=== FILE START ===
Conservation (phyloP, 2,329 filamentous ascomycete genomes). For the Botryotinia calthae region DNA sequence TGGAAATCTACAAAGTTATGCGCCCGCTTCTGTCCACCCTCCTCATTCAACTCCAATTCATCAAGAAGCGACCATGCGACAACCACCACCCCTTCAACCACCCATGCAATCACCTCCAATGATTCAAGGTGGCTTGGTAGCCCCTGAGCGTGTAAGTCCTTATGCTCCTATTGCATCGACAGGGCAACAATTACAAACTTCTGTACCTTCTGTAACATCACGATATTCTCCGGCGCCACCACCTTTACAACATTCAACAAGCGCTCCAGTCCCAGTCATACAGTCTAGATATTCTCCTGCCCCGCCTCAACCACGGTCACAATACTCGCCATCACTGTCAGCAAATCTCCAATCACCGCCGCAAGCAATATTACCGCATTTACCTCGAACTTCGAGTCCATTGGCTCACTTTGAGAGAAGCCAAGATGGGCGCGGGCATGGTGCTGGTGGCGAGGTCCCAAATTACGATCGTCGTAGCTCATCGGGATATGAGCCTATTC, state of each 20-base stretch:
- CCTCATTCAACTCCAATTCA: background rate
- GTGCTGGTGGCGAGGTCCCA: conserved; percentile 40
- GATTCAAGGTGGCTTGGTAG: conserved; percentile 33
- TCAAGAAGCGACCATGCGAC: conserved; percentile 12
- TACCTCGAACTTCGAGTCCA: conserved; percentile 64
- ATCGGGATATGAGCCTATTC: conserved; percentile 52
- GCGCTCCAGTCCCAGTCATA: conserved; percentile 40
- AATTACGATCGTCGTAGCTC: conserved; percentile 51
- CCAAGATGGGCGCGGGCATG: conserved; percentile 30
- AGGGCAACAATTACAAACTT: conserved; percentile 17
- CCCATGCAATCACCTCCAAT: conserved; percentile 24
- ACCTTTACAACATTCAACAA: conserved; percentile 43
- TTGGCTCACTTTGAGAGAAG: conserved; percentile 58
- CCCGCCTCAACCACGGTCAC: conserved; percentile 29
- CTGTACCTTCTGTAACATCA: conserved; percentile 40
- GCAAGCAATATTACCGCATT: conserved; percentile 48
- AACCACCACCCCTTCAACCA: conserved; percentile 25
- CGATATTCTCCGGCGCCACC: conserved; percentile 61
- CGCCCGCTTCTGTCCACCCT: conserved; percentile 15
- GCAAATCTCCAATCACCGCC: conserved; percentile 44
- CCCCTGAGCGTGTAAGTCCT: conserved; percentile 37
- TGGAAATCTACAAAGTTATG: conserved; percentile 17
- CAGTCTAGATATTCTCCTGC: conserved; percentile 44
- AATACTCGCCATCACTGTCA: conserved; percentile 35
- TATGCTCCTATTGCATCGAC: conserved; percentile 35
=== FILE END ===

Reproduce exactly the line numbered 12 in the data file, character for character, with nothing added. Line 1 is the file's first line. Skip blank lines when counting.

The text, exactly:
- CCCATGCAATCACCTCCAAT: conserved; percentile 24